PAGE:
The result is a series of epic struggles in which the orphans use their larger-than-life wits (and teeth) to escape the clutches of the devious villain. In The Bad Beginning, for example, the children encounter "a greedy and repulsive villain, itchy clothing, a disastrous fire, a plot to steal their fortune, and cold porridge for breakfast." In The Wide Window, they struggle against "cold cucumber soup, hungry leeches, a horrible villain and a doll called (shudder!) Pretty Penny." And so on.

And what, you will ask, is the attraction of these unlikely tales? Is schadenfreud -- a word here which means delight in the misery of others -- so rampant nowadays that Victorian melodrama is undergoing some kind of perverse revival? After all, Harry Potter is also a kind of Goth/fantasy fusion. Perhaps, in this bewildering world, a little straightforward Victorian villainy is what we crave: The Baudelaires may become entangled in Count Olaf's fiendishly elaborate plots, but it is abundantly clear who are the good guys and who are the bad.

At the same time, we know how absurd that simplicity is -- something that is gleefully acknowledged in these stories, which abound with self-conscious irony. And there we have it: That is how Lemony Snicket lures adult readers (you know who you are) into his twisted and lugubrious world, ensuring these woeful tales soar up the bestseller lists, just like the adult-friendly Harry Potter tomes.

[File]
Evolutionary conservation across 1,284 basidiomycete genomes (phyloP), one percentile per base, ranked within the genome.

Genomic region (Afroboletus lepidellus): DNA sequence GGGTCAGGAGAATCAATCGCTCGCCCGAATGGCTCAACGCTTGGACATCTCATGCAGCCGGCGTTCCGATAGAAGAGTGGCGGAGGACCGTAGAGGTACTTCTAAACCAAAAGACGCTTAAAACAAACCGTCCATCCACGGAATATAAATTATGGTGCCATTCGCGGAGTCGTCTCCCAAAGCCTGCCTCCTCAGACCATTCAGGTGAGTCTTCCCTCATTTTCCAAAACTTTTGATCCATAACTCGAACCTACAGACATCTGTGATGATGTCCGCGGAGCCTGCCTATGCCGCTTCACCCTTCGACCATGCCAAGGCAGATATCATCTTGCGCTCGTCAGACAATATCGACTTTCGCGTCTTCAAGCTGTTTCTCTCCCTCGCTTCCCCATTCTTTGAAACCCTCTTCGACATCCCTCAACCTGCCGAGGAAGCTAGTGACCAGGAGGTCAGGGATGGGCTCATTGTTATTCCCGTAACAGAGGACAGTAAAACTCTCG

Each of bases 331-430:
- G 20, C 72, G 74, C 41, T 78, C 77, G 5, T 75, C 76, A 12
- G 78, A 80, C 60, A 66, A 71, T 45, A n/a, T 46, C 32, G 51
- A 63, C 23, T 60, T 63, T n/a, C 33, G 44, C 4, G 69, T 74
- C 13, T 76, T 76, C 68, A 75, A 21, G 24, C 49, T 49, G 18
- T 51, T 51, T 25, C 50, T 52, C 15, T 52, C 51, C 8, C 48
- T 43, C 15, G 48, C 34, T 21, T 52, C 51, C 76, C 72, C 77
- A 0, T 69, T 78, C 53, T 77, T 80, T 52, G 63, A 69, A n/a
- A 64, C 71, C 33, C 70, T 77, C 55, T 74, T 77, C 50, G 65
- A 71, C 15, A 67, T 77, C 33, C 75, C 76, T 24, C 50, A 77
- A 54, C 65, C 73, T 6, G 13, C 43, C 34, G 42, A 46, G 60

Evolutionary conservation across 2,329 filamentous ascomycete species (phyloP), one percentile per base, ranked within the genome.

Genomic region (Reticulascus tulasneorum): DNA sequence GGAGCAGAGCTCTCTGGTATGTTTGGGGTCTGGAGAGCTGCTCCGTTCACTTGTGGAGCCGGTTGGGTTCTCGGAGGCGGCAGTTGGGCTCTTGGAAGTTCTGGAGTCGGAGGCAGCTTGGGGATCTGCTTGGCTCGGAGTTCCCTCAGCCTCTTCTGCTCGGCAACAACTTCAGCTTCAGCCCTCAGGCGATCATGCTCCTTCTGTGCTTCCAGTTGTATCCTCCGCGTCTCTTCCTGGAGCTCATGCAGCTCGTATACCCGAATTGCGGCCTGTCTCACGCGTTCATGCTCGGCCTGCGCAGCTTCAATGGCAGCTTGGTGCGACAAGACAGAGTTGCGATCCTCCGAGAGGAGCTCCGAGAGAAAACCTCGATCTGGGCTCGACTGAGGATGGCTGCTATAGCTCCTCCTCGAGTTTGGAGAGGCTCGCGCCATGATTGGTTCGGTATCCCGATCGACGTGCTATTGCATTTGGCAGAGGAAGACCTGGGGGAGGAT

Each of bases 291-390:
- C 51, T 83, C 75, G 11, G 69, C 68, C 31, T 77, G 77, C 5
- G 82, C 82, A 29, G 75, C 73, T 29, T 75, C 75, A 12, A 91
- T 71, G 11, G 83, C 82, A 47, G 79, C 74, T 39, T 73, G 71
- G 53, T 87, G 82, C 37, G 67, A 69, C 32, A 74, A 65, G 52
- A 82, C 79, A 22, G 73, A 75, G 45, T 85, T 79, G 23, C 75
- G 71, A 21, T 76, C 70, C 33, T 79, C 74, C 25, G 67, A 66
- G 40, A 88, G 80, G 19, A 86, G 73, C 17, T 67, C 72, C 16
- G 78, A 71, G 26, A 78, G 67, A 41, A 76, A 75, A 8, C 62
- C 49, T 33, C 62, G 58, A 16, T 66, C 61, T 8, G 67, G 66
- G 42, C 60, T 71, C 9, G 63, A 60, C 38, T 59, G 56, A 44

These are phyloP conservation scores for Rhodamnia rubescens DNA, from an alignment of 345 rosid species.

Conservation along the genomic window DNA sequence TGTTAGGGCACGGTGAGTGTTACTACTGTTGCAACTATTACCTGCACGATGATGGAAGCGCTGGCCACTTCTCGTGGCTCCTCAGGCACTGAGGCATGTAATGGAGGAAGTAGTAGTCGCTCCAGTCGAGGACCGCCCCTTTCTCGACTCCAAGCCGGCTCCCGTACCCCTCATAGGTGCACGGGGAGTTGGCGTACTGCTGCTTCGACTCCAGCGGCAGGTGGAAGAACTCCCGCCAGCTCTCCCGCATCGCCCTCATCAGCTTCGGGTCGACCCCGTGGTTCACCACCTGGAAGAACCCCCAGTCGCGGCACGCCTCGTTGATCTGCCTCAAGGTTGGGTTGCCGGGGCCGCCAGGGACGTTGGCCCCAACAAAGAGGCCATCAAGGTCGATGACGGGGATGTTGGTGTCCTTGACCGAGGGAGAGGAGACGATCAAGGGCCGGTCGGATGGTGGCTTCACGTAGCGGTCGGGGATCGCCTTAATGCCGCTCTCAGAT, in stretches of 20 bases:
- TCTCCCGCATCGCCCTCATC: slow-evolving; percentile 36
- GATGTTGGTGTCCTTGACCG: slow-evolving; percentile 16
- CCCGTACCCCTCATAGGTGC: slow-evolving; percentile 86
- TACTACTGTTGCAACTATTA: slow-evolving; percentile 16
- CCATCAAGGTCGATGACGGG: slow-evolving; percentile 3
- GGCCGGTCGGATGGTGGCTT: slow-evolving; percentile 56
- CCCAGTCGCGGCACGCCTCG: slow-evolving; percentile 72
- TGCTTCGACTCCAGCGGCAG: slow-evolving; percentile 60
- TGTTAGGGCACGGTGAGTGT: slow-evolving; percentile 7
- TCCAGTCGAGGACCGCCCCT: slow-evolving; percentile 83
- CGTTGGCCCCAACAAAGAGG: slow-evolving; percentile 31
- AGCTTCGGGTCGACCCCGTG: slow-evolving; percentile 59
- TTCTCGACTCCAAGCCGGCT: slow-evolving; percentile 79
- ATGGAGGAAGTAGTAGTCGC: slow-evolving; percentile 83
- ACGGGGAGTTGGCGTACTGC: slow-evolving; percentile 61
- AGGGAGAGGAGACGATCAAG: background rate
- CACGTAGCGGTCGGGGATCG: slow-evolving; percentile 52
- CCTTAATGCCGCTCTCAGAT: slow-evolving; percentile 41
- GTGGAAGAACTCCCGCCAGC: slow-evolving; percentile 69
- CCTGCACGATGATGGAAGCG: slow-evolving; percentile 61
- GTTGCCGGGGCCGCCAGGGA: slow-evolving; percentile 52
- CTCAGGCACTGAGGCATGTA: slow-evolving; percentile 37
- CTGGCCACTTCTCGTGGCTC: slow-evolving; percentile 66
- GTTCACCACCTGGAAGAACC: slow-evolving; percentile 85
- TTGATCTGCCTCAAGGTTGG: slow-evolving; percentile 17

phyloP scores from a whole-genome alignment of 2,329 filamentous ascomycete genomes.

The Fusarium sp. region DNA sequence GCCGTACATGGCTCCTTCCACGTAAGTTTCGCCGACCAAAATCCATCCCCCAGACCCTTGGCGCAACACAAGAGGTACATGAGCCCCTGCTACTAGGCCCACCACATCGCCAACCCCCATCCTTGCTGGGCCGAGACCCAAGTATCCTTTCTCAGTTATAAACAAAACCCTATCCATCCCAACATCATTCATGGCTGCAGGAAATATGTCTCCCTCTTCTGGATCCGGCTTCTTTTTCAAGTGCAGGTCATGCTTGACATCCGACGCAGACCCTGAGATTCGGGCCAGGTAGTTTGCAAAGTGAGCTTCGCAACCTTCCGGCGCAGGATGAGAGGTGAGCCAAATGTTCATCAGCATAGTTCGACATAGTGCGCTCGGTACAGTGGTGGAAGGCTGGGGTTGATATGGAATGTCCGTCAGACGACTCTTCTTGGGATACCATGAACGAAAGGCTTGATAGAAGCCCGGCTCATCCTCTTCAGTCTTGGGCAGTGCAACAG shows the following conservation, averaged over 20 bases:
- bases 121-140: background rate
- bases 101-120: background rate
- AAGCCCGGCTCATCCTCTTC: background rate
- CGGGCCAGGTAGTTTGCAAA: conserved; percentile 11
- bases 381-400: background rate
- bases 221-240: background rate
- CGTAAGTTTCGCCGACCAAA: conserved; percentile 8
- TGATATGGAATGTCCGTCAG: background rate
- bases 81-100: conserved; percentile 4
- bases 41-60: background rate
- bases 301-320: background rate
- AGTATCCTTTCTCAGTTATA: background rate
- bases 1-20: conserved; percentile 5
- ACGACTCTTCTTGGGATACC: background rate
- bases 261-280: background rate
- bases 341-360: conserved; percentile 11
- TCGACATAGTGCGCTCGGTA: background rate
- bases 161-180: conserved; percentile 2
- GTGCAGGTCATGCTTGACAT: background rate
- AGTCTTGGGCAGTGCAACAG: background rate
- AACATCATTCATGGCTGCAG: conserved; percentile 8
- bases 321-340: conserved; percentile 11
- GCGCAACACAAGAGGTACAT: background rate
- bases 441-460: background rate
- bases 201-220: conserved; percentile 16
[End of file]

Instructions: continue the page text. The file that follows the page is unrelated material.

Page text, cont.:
How to resist the long asides that deliciously delay the denouement of every cliff-hanger? How to resist the comically verbose prose, complete with long-winded definitions that may or may not be relevant to the plot? Or the tantalizing digressions where Lemony Snicket describes how he penned such-and-such a passage while hiding from the police behind a church altar?

And what parent can resist promoting a book that sets out to teach kids words such as "inordinate," complete with definitions and multiple examples of usage, slipped into the twists and turns of an exciting plot and imbedded in various jokes? To say nothing of the fact that, when the child prodigies are up against a wall, they inevitably turn to ... the library, researching their way out of trouble.